Saturday, March 9, 2013

Hegel... Arrghh...

In case any of you are wondering what I'm working on these days, well, I've been reading a lot of Hegel, and trying to figure out what he's saying... This is not easy. Here's a sample of what I'm looking at (from Hegel's Science of Logic). I am developing my own interpretation of what he means, but if anyone wants to chime in with their own take on it, go ahead! :-)  (There are, of course, already many commentaries on Hegel and a plethora of varying opinions...)

"Being, pure being – without further determination. In its indeterminate immediacy it is equal only to itself and also not unequal with respect to another; it has no difference within it, nor any outwardly. If any determination or content were posited in it as distinct, or if it were posited by this determination or content as distinct from an other, it would thereby fail to hold fast to its purity. It is pure indeterminateness and emptiness. – There is nothing to be intuited in it, if one can speak here of intuiting; or, it is only this pure empty intuiting itself. Just as little is anything to be thought in it, or, it is equally only this empty thinking. Being, the indeterminate immediate is in fact nothing, and neither more nor less than nothing.

Nothing, pure nothingness; it is simple equality with itself, complete emptiness, complete absence of determination and content; lack of all distinction within. – In so far as mention can be made here of intuiting and thinking, it makes a difference whether something or nothing is being intuited or thought. To intuit or to think nothing has therefore a meaning; the two are distinguished and so nothing is (concretely exists) in our intuiting or thinking; or rather it is the empty intuiting and thinking itself, like pure being. – Nothing is therefore the same determination or rather absence of determination, and thus altogether the same as what pure being is.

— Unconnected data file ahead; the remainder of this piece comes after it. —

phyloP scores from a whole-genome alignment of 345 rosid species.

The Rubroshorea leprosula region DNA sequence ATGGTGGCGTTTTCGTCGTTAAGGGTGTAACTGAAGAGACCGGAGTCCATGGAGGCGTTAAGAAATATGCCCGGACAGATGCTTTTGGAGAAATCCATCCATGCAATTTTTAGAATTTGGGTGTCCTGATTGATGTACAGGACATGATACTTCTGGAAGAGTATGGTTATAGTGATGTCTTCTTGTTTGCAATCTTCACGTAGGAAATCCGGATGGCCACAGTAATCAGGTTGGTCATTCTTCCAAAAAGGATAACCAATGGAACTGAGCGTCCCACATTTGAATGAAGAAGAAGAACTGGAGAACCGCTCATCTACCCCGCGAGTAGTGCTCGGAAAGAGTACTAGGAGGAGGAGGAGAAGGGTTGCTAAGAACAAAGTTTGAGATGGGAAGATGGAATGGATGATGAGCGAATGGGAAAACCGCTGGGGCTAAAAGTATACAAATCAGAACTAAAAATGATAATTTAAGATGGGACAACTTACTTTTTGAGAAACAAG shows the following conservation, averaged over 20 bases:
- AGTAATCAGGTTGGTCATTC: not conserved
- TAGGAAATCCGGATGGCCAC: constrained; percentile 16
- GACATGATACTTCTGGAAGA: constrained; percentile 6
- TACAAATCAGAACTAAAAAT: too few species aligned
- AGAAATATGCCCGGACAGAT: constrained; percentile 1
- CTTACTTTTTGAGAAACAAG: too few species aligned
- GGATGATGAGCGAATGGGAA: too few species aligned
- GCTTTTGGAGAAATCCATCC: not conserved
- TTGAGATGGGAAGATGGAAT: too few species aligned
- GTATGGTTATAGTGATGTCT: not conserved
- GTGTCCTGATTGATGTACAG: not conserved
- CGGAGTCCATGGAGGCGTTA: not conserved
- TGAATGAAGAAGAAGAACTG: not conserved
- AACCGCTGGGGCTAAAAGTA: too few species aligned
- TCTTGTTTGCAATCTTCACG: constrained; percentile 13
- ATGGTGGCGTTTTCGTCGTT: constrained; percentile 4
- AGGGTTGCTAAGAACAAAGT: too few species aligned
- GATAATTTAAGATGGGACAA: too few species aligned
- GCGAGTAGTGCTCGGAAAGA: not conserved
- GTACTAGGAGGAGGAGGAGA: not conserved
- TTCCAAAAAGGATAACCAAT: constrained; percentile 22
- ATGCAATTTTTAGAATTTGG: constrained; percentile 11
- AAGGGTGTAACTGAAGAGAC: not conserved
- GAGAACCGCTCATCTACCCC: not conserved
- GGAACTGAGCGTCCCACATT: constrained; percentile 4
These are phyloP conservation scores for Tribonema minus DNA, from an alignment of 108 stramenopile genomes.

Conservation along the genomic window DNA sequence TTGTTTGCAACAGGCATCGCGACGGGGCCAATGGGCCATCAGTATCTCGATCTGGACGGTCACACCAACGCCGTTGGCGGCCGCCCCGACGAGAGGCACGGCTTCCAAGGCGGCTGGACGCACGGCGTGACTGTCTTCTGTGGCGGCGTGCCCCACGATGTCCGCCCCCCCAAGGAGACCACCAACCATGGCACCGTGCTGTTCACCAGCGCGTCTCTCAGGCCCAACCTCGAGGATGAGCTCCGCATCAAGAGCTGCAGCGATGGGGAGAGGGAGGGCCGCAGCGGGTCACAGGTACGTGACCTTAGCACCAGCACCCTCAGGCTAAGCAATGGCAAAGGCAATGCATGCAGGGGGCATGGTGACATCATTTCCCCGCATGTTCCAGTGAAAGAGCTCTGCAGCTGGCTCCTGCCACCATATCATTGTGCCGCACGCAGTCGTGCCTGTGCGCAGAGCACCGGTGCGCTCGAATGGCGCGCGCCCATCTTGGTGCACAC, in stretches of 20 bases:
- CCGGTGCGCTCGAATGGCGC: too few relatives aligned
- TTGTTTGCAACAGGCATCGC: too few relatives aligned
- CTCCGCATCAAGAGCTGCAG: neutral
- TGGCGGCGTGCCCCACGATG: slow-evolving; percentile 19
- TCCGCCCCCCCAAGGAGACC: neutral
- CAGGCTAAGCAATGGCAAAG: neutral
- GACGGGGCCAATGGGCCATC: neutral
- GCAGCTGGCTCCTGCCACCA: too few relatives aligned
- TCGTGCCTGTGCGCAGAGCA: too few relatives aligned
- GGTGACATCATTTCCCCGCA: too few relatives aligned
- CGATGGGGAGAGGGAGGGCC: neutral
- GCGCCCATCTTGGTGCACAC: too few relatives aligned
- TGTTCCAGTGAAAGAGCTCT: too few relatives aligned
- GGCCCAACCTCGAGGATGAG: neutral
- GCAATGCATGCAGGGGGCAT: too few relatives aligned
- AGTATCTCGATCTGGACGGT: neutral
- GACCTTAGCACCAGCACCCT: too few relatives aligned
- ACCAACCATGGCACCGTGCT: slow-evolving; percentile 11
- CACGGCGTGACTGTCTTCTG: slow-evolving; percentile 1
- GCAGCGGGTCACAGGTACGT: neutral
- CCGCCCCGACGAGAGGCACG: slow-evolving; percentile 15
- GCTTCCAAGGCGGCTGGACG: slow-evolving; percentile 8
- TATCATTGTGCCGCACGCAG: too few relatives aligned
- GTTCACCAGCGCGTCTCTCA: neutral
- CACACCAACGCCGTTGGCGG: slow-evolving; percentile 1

Pure being and pure nothing are therefore the same. The truth is neither being nor nothing, but rather that being has passed over into nothing and nothing into being – 'has passed over', not passes over. But the truth is just as much that they are not without distinction; it is rather that they are not the same, that they are absolutely distinct yet equally unseparated and inseparable, and that each immediately vanishes in its opposite. Their truth is therefore this movement of the immediate vanishing of the one into the other: becoming, a movement in which the two are distinguished, but by a distinction which has just as immediately dissolved itself."

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